Points for the projection — a sockpuppet calling me a sockpuppet; nice touch — but nah, dude, I’m not Mike and I don’t know him. Gotta say he makes a fair point here, though; your choice to try and make this about him and me instead of actually defending any of the nonsense you’ve spouted is a classic distraction technique, and not a very good one.

    I disagree with him on one thing, though: I don’t think you’re ignorant. I don’t think you could possibly *be* as ignorant as you’re pretending to be; I think you’re saying a bunch of stupid things that you know aren’t true, just to get attention.

  • Mike

    @Thad,

    > “I don’t think you’re ignorant. I don’t think you could possibly *be* as ignorant as you’re pretending to be; I think you’re saying a bunch of stupid things that you know aren’t true, just to get attention.”

    I disagree. I think the act of pretending to be that stupid implies a person really is that stupid. Troll or legitimate moron, it makes no difference to me. Failing/Chunkah couldn’t argue its way out of a wet paper bag.

  • Mailing

    I would argue. I just don’t see the point in trying to convince anyone that clearly doesn’t want to look at intent or personality. Which are two really large components to this argument. Richard Stallman is considered to be famous, his words carry weight, he’s not a nobody like me. So when he says something people become passionate about the things he says. The only responses to what I say are a few self-important nobodies thinking that I care what they think.

  • @Mailing: “I would argue, but [some excuse for not doing it]” is an even more weak-sauce distraction technique than your “Mike and Thad are the same person!” routine.

    You’ve got nothin’. I don’t even care if you admit it, but it’d be nice if you’d slink away now.

  • Mike

    @Failing/Chunkah

    > “The only responses to what I say are a few self-important nobodies thinking that I care what they think.”

    Bzzzt. WRONG. Try again without the strawman.

    I absolutely DO NOT care what you think…if you do at all.

    I do care when people spout off things as facts that clearly aren’t. There are no alternative facts.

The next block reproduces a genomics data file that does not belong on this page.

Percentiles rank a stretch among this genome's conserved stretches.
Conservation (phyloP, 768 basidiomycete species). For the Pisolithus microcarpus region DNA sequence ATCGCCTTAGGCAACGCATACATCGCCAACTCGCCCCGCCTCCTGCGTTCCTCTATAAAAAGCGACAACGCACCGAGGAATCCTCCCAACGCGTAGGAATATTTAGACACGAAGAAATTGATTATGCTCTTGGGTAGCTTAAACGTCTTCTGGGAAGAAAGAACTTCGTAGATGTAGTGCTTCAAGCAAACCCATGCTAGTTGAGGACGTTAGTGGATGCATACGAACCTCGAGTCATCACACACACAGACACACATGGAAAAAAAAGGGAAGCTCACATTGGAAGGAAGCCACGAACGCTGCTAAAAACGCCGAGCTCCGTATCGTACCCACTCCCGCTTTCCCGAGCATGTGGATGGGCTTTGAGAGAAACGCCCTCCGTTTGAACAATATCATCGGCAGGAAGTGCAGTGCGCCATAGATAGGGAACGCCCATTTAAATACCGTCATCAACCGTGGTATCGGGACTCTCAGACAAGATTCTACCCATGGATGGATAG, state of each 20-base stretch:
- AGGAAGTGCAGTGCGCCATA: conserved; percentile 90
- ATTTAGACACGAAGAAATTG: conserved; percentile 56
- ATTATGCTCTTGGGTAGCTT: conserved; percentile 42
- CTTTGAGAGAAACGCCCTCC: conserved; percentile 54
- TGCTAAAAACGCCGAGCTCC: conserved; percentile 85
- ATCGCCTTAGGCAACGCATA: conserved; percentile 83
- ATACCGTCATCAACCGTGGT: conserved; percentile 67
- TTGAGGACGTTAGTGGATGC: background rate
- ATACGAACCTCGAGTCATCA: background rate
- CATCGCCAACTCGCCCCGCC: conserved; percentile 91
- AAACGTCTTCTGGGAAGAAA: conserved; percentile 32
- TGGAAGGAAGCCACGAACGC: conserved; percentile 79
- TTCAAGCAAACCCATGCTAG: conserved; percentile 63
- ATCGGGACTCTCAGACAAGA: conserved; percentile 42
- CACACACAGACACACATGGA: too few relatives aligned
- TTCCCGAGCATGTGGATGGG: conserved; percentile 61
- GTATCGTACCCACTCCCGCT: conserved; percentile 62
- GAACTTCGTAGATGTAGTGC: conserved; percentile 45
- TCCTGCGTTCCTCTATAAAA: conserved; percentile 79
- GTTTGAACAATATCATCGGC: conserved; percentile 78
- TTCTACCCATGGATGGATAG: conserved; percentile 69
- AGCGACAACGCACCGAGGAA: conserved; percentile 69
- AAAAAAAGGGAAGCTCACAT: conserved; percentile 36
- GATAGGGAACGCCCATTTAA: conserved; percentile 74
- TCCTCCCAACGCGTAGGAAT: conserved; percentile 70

• Hunkah

    I keep getting notifications that you guys are still going on about this.

    Here’s my argument, again… GNU is supposed to be free software. No strings. Right? To make a demand, request, whatever (semantics), you are not behaving in a way that promotes freedom. Mailing makes a valid point about him being famous. But I’ll let him/her argue his/her own point.

    Libreboot is an example of what I am talking about. Stallman did not create all the software under GNU, all of the independent projects that get sucked under the GNU umbrella are then claimed as though they belong to GNU. (again do as I say not as I do). There was a huge write up about this on the Libreboot site that is now gone. It basically said that you lose control of your project when it becomes a part of GNU. So where is the libreboot/GNU? Doesn’t exist. Why? Because Stallman doesn’t believe in giving credit to anyone but GNU.

  • Hunkah

    I’ve watched many videos where Stallman gets awards or recognition and he just “spits” in the face of the people that are giving him the award. He’s honestly a despicable person.

    Like I said, the GPL is amazing. It allows everyone to build and leapfrog each other. It allows us all to grow and build and be better. I just can’t get past his personality or his stupidity about GNU.

  • > To make a demand, request, whatever (semantics), you are not behaving in a way that promotes freedom.

    An argument is a series of connected statements intended to establish a proposition. It isn’t just contradiction.